“Batman Begins” (2005): Took Nolan into the commercial-blockbuster arena, rebooting a moribund franchise with style and intelligence and grossing more than $200 million.
“The Prestige” (2006): A period drama that returned Nolan to a smaller, trickier story — with mixed reviews and a modest box office return for a film starring Hugh Jackman and Christian Bale, it topped out at a little more than $50 million. Still, it sent a message that Nolan was interested in more than blockbusters.
"The Dark Knight" (2008): The big one, with its indelible performance from Heath Ledger as the Joker, its eight Oscar nominations (and two wins) and its spot in the Internet Movie Database’s top 20 movies of all time.
Its failure to be nominated for Best Picture that year is considered to be the reason the Academy upped nominees in the category from five to 10 last year.
It's a track record that suggests Nolan is unlikely to stumble badly or fade away.
Indeed, "Inception" might well be big, but it's not Batman — and the filmmaker is clearly not aiming for "Dark Knight" business.
What he's achieved so far is to start a passionate argument in which the heavy majority comes down on the side of the filmmaker, and the film.
The first "Inception" reviews, which began with Peter Travers in Rolling Stone ("the mind-blowing movie event of the summer"), were virtually all raves. Variety called it "a heist thriller for surrealists," the Hollywood Reporter said it put Nolan "at the top of the heap of sci-fi all-stars," Empire Magazine dubbed it "another true original."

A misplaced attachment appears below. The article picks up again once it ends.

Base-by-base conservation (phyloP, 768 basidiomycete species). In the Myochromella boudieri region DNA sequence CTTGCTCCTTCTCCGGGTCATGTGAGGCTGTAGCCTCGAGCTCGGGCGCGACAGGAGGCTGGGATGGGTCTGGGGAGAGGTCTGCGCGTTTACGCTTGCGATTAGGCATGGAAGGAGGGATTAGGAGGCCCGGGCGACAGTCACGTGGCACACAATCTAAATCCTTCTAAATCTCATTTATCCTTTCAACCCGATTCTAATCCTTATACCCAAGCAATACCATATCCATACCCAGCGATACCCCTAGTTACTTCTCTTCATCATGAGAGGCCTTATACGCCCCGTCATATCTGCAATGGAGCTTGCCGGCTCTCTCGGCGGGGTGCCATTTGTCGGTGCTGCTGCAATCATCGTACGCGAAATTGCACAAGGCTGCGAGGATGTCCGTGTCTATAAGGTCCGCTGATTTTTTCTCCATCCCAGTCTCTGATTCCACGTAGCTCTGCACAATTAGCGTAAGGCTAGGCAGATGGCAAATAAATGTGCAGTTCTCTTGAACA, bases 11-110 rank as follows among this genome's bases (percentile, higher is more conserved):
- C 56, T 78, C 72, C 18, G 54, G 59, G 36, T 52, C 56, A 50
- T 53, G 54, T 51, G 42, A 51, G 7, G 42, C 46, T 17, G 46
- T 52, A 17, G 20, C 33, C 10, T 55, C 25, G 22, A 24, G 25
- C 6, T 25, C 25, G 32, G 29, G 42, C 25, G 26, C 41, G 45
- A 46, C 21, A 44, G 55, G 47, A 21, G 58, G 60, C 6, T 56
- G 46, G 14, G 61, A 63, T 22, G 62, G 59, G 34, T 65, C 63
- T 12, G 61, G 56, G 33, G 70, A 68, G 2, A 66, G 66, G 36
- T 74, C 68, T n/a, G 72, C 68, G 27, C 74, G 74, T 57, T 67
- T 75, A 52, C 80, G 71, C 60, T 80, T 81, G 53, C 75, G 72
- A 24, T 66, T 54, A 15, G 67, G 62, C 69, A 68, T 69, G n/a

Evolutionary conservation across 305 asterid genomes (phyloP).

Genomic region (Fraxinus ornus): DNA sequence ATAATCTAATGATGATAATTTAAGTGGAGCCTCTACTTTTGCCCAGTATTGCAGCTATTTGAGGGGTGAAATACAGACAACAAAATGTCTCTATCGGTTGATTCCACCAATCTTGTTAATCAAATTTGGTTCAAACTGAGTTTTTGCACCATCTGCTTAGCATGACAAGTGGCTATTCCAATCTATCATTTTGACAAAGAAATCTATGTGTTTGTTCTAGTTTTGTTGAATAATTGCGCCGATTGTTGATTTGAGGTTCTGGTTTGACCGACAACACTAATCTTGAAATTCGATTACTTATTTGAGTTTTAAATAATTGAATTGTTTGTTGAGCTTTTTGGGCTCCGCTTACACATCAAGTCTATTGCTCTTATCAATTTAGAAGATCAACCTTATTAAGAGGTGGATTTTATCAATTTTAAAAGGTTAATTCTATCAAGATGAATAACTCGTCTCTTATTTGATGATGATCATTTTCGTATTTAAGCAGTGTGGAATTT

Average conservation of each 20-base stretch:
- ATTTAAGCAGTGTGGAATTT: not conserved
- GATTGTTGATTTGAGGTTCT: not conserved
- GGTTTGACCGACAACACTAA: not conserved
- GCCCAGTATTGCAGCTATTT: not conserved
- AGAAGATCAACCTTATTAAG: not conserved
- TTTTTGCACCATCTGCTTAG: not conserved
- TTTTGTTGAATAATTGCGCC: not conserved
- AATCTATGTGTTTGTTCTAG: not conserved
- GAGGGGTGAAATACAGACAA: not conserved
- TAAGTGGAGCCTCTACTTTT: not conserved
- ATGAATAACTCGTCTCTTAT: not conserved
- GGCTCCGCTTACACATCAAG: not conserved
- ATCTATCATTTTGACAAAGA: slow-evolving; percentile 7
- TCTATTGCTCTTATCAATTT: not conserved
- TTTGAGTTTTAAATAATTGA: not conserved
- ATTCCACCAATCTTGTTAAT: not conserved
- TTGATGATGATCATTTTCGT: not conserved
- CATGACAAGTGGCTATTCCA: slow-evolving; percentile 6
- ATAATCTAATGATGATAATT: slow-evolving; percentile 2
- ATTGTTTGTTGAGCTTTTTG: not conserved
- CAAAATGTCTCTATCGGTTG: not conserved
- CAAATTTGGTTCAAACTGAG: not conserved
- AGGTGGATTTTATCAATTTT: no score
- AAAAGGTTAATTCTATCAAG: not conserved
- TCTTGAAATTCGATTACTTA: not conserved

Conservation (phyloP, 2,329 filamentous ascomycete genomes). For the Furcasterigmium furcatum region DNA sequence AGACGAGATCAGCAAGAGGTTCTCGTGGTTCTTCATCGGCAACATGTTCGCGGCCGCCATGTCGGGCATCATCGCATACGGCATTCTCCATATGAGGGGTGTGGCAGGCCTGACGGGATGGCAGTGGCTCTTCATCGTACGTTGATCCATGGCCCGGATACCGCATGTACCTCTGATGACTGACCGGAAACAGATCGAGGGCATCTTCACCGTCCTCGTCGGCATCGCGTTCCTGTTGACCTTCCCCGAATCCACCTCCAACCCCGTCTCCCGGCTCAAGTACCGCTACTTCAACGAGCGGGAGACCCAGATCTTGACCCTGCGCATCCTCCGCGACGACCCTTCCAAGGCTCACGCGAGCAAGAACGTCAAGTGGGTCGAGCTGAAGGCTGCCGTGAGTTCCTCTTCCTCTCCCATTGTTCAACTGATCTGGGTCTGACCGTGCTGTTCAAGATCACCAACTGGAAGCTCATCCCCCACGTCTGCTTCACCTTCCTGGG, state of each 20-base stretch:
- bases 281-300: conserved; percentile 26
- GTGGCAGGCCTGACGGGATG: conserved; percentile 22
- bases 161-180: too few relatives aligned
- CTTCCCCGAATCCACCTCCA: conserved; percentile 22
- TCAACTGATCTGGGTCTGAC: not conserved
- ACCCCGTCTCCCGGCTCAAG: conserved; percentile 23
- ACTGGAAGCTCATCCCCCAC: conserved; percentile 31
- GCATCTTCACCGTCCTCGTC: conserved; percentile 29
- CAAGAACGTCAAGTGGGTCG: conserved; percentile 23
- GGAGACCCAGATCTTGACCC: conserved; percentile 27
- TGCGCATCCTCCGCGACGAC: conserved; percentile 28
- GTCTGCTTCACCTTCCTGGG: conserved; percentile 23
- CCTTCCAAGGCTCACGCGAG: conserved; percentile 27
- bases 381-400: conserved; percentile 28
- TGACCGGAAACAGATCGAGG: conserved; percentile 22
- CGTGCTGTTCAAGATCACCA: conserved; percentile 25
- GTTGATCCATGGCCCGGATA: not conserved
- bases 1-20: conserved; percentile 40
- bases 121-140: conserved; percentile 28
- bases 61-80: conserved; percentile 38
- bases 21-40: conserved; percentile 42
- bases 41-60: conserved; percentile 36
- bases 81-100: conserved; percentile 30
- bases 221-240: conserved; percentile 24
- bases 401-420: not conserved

And among movie bloggers, the verbiage got even more heated. Anne Thompson: "Kubrickian masterpiece with heart." Sasha Stone: "a film … that has broken new ground and very nearly reinvented the form." Kris Tapley: "the film to solidify the director's place among the modern masters." Pete Hammond: "the movie of the summer, the movie of the year and the movie of our dreams."
The risk of all this praise, though, is that it gives later reviewers something to be skeptical about, and to react against.
And react they have. In David Edelstein’s recent pan of "Inception" in New York magazine, the first high-profile negative review of the movie, the writer kept returning to the subject of previous critics who loved the film: “I truly have no idea what so many people are raving about.”
And Rex Reed, who claimed not to understand what the movie was about most of the time, dismissed the director succinctly: “Nolan is an elegant Hollywood hack from London whose movies are a colossal waste of time, money and I.Q. points.”
Noted contrarian Armond White called Nolan "a born con artist" and used his review to trash "Inception" and say nice things about the flops "What Dreams May Come" and "Gamer."
On the eve of the film's release, it sits at 89 percent positive at Rotten Tomatoes; for every naysayer like Todd McCarthy (who apparently left the film very confused), there are a couple of Richard Roepers to call it "one of the most intoxicating, challenging and beautiful movies of the 21st century."
Among the critics, at least, Nolan's reputation will clearly survive "Inception" intact or even burnished; among moviegoers, the verdict won't be in until this weekend, or even beyond.
And as for those claims that Nolan has become our greatest living director, they're probably irrelevant.
Irrelevant, that is, unless you fiddle with the question of what exactly constitutes the greatest. A full two years ago, Esquire magazine wondered if Nolan was in fact the best – and the way to figure that out, suggested Mike D’Angelo, was to ask this: “Whose next film is most likely to be a flat-out, make-my-head-hurt masterpiece?”
Even Nolan’s detractors, who’ve been eagerly reminding us that “Inception” makes their heads hurt, might agree that he fits that criterion.